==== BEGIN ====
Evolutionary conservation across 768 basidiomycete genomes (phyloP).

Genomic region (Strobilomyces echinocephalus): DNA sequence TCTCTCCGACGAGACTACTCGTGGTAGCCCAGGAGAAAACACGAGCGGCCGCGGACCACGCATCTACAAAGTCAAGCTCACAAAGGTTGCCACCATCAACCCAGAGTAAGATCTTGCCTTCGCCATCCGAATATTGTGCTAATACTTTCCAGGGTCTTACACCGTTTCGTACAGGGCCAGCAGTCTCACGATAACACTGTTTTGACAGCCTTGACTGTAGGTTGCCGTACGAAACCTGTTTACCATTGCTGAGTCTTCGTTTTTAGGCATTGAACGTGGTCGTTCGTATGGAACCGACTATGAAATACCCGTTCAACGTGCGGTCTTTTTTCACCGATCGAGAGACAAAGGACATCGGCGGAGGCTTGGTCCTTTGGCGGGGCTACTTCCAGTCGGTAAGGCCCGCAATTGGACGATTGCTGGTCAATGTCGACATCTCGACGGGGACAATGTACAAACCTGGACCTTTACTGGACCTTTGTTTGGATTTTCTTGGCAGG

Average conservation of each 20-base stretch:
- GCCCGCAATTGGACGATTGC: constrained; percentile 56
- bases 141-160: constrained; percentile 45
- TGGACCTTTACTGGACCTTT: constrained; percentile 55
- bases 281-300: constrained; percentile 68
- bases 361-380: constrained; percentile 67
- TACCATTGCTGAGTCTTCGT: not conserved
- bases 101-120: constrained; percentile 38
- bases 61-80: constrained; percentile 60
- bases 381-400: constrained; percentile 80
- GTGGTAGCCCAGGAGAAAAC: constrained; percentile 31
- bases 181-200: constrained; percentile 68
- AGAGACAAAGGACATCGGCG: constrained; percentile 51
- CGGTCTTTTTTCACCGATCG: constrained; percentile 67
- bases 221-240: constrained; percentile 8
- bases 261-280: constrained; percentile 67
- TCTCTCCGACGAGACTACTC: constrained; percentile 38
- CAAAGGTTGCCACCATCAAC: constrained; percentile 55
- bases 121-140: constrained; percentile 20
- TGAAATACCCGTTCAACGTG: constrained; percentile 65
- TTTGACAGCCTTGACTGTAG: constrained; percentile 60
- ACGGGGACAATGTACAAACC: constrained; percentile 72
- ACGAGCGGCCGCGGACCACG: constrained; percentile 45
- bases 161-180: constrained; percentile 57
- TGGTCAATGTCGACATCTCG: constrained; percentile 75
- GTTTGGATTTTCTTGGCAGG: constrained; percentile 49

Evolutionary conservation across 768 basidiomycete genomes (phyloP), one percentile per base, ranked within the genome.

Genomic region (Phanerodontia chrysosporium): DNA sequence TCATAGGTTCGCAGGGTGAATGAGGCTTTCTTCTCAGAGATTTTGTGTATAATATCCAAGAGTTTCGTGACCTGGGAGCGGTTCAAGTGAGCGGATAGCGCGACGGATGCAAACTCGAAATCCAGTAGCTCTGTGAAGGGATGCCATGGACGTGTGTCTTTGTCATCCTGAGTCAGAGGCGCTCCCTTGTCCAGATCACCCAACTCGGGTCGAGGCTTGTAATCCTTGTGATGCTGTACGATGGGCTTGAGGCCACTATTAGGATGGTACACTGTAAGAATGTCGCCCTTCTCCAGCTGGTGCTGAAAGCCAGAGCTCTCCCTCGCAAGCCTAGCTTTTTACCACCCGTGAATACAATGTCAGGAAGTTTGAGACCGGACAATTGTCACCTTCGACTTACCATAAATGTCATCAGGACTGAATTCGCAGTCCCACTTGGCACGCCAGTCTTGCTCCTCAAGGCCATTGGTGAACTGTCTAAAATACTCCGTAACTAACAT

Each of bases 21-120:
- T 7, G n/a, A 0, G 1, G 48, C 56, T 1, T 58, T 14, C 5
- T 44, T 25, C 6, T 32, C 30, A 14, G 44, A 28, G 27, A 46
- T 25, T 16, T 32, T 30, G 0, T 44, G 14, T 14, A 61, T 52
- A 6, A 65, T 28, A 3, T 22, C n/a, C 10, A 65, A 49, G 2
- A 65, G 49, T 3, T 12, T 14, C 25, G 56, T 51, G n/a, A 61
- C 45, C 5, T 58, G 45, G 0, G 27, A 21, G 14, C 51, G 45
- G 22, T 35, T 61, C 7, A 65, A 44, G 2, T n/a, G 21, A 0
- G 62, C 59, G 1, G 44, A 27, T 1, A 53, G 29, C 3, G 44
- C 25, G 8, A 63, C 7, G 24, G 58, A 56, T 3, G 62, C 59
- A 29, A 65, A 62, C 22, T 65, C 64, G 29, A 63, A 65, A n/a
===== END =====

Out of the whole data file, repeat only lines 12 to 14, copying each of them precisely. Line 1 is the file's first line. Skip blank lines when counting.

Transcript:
- bases 381-400: constrained; percentile 80
- GTGGTAGCCCAGGAGAAAAC: constrained; percentile 31
- bases 181-200: constrained; percentile 68